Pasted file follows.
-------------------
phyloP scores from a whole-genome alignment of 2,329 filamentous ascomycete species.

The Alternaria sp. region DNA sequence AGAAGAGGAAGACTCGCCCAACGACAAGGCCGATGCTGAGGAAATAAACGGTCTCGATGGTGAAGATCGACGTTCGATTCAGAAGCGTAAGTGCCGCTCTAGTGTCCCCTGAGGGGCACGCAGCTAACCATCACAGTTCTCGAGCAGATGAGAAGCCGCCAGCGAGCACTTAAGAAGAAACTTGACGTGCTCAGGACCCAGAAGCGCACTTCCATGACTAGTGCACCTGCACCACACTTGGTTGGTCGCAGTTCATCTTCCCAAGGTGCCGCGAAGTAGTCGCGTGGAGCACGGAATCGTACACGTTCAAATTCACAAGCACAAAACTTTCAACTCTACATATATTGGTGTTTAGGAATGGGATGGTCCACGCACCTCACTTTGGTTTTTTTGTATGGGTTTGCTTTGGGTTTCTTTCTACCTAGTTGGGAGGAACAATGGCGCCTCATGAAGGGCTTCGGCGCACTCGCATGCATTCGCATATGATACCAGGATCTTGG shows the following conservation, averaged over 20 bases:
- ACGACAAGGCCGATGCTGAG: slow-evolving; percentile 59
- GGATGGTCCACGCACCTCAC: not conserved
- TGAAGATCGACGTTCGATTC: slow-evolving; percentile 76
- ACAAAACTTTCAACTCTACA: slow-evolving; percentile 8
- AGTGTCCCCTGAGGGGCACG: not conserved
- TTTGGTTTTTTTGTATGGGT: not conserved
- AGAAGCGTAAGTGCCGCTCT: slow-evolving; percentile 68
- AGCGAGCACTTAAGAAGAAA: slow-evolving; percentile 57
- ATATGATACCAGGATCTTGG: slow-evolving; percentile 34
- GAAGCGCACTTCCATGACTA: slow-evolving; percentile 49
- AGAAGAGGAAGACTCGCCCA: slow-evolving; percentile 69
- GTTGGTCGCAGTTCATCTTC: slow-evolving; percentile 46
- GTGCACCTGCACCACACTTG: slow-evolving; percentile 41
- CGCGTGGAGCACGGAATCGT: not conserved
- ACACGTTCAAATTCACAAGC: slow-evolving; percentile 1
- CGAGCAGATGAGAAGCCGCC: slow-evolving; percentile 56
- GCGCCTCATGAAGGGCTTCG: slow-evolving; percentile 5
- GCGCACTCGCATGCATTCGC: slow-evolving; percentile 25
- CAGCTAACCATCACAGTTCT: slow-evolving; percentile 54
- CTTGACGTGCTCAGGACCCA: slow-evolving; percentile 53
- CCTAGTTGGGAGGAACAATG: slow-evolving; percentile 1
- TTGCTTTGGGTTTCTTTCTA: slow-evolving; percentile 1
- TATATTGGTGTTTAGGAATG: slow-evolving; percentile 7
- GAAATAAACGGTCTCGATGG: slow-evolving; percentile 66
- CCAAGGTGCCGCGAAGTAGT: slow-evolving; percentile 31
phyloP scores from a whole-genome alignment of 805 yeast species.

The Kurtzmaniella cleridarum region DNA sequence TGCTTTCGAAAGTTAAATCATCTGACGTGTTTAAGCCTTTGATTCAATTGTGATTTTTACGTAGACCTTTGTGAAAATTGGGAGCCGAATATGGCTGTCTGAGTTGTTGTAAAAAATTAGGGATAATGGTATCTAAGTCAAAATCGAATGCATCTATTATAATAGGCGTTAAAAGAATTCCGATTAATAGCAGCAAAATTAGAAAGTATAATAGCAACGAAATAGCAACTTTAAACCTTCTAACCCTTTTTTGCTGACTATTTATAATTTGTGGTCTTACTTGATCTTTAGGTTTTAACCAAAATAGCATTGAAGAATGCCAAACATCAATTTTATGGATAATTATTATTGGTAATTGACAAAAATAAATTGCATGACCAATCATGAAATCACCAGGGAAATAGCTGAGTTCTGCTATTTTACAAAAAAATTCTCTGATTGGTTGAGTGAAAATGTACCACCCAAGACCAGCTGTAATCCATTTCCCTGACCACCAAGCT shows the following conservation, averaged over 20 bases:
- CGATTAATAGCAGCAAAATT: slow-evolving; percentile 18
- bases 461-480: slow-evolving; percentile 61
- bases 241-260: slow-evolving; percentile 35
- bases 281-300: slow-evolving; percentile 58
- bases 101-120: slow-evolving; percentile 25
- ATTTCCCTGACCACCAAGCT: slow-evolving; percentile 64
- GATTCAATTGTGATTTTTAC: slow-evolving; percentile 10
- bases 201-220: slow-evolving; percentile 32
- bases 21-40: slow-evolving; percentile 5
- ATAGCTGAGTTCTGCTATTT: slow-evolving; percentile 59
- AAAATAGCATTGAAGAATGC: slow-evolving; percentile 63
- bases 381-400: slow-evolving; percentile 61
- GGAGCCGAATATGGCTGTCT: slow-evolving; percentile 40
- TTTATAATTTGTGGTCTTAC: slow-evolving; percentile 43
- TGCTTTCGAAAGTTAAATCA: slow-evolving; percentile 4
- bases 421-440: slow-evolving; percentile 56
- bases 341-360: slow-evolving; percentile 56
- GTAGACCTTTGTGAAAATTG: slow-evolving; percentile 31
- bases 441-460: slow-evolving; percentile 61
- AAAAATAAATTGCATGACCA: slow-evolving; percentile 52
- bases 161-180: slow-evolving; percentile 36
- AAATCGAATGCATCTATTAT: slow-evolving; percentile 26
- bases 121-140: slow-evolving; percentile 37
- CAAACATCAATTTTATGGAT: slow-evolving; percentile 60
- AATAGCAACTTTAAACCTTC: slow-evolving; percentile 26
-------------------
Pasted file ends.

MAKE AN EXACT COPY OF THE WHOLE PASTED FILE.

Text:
phyloP scores from a whole-genome alignment of 2,329 filamentous ascomycete species.

The Alternaria sp. region DNA sequence AGAAGAGGAAGACTCGCCCAACGACAAGGCCGATGCTGAGGAAATAAACGGTCTCGATGGTGAAGATCGACGTTCGATTCAGAAGCGTAAGTGCCGCTCTAGTGTCCCCTGAGGGGCACGCAGCTAACCATCACAGTTCTCGAGCAGATGAGAAGCCGCCAGCGAGCACTTAAGAAGAAACTTGACGTGCTCAGGACCCAGAAGCGCACTTCCATGACTAGTGCACCTGCACCACACTTGGTTGGTCGCAGTTCATCTTCCCAAGGTGCCGCGAAGTAGTCGCGTGGAGCACGGAATCGTACACGTTCAAATTCACAAGCACAAAACTTTCAACTCTACATATATTGGTGTTTAGGAATGGGATGGTCCACGCACCTCACTTTGGTTTTTTTGTATGGGTTTGCTTTGGGTTTCTTTCTACCTAGTTGGGAGGAACAATGGCGCCTCATGAAGGGCTTCGGCGCACTCGCATGCATTCGCATATGATACCAGGATCTTGG shows the following conservation, averaged over 20 bases:
- ACGACAAGGCCGATGCTGAG: slow-evolving; percentile 59
- GGATGGTCCACGCACCTCAC: not conserved
- TGAAGATCGACGTTCGATTC: slow-evolving; percentile 76
- ACAAAACTTTCAACTCTACA: slow-evolving; percentile 8
- AGTGTCCCCTGAGGGGCACG: not conserved
- TTTGGTTTTTTTGTATGGGT: not conserved
- AGAAGCGTAAGTGCCGCTCT: slow-evolving; percentile 68
- AGCGAGCACTTAAGAAGAAA: slow-evolving; percentile 57
- ATATGATACCAGGATCTTGG: slow-evolving; percentile 34
- GAAGCGCACTTCCATGACTA: slow-evolving; percentile 49
- AGAAGAGGAAGACTCGCCCA: slow-evolving; percentile 69
- GTTGGTCGCAGTTCATCTTC: slow-evolving; percentile 46
- GTGCACCTGCACCACACTTG: slow-evolving; percentile 41
- CGCGTGGAGCACGGAATCGT: not conserved
- ACACGTTCAAATTCACAAGC: slow-evolving; percentile 1
- CGAGCAGATGAGAAGCCGCC: slow-evolving; percentile 56
- GCGCCTCATGAAGGGCTTCG: slow-evolving; percentile 5
- GCGCACTCGCATGCATTCGC: slow-evolving; percentile 25
- CAGCTAACCATCACAGTTCT: slow-evolving; percentile 54
- CTTGACGTGCTCAGGACCCA: slow-evolving; percentile 53
- CCTAGTTGGGAGGAACAATG: slow-evolving; percentile 1
- TTGCTTTGGGTTTCTTTCTA: slow-evolving; percentile 1
- TATATTGGTGTTTAGGAATG: slow-evolving; percentile 7
- GAAATAAACGGTCTCGATGG: slow-evolving; percentile 66
- CCAAGGTGCCGCGAAGTAGT: slow-evolving; percentile 31
phyloP scores from a whole-genome alignment of 805 yeast species.

The Kurtzmaniella cleridarum region DNA sequence TGCTTTCGAAAGTTAAATCATCTGACGTGTTTAAGCCTTTGATTCAATTGTGATTTTTACGTAGACCTTTGTGAAAATTGGGAGCCGAATATGGCTGTCTGAGTTGTTGTAAAAAATTAGGGATAATGGTATCTAAGTCAAAATCGAATGCATCTATTATAATAGGCGTTAAAAGAATTCCGATTAATAGCAGCAAAATTAGAAAGTATAATAGCAACGAAATAGCAACTTTAAACCTTCTAACCCTTTTTTGCTGACTATTTATAATTTGTGGTCTTACTTGATCTTTAGGTTTTAACCAAAATAGCATTGAAGAATGCCAAACATCAATTTTATGGATAATTATTATTGGTAATTGACAAAAATAAATTGCATGACCAATCATGAAATCACCAGGGAAATAGCTGAGTTCTGCTATTTTACAAAAAAATTCTCTGATTGGTTGAGTGAAAATGTACCACCCAAGACCAGCTGTAATCCATTTCCCTGACCACCAAGCT shows the following conservation, averaged over 20 bases:
- CGATTAATAGCAGCAAAATT: slow-evolving; percentile 18
- bases 461-480: slow-evolving; percentile 61
- bases 241-260: slow-evolving; percentile 35
- bases 281-300: slow-evolving; percentile 58
- bases 101-120: slow-evolving; percentile 25
- ATTTCCCTGACCACCAAGCT: slow-evolving; percentile 64
- GATTCAATTGTGATTTTTAC: slow-evolving; percentile 10
- bases 201-220: slow-evolving; percentile 32
- bases 21-40: slow-evolving; percentile 5
- ATAGCTGAGTTCTGCTATTT: slow-evolving; percentile 59
- AAAATAGCATTGAAGAATGC: slow-evolving; percentile 63
- bases 381-400: slow-evolving; percentile 61
- GGAGCCGAATATGGCTGTCT: slow-evolving; percentile 40
- TTTATAATTTGTGGTCTTAC: slow-evolving; percentile 43
- TGCTTTCGAAAGTTAAATCA: slow-evolving; percentile 4
- bases 421-440: slow-evolving; percentile 56
- bases 341-360: slow-evolving; percentile 56
- GTAGACCTTTGTGAAAATTG: slow-evolving; percentile 31
- bases 441-460: slow-evolving; percentile 61
- AAAAATAAATTGCATGACCA: slow-evolving; percentile 52
- bases 161-180: slow-evolving; percentile 36
- AAATCGAATGCATCTATTAT: slow-evolving; percentile 26
- bases 121-140: slow-evolving; percentile 37
- CAAACATCAATTTTATGGAT: slow-evolving; percentile 60
- AATAGCAACTTTAAACCTTC: slow-evolving; percentile 26